While supermarkets selling chilled or frozen meats are increasingly popular in Asia, older shoppers generally prefer buying freshly slaughtered meat for daily consumption, believing it produces flavour in dishes and soup that is superior to frozen meat. While “wet markets”, where water is sloshed on produce to keep it cool and fresh, may be considered unsanitary by western standards, most do not trade in exotic or wild animals and should not be confused with “wildlife markets” – now the focus of vociferous calls for global bans.
The now-infamous Wuhan South China seafood market, suspected to be a primary source for spreading Covid-19 in late 2019, had a wild animal section where live and slaughtered species were for sale, including snakes, beavers, badgers, civet cats, foxes, peacocks and porcupines among other animals.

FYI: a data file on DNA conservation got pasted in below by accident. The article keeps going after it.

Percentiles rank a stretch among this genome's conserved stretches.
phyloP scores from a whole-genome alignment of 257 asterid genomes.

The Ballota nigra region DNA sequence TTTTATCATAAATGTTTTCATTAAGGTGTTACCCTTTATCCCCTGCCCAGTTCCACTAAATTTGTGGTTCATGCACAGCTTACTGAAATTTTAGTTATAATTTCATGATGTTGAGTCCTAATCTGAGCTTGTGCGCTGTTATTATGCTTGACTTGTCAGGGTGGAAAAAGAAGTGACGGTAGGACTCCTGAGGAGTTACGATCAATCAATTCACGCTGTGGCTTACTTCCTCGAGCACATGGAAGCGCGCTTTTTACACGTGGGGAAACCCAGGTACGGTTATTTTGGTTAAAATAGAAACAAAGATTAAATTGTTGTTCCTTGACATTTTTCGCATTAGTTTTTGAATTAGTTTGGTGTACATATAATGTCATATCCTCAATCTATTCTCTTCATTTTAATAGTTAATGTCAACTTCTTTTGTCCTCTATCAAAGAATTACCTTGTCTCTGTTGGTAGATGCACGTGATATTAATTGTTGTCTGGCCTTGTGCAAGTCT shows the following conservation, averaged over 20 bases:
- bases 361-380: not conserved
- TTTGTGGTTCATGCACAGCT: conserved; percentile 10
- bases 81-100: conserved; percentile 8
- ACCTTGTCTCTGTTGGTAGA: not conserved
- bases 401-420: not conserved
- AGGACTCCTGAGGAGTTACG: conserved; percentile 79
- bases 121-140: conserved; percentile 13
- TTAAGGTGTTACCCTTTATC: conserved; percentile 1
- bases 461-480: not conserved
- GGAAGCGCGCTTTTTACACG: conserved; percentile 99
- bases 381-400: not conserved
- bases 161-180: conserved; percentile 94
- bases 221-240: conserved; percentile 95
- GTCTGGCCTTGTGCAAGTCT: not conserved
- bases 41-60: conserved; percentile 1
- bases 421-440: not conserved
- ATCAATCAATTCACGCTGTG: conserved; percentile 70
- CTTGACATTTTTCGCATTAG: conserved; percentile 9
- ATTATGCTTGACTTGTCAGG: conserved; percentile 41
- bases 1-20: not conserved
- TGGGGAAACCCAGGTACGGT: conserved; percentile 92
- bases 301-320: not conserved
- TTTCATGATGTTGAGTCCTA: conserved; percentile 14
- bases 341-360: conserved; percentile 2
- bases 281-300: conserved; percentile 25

Many Chinese continue to believe in the health benefits of consuming meat from wild animals. Two leading Hong Kong microbiologists, Professor Yuen Kwok-yung and Dr David Lung, last month condemned the continuing practice of consuming wild game, warning that “Sars 3.0” could materialise if people do not refrain from eating wild animals.
Article submitted by, Great Gazoo.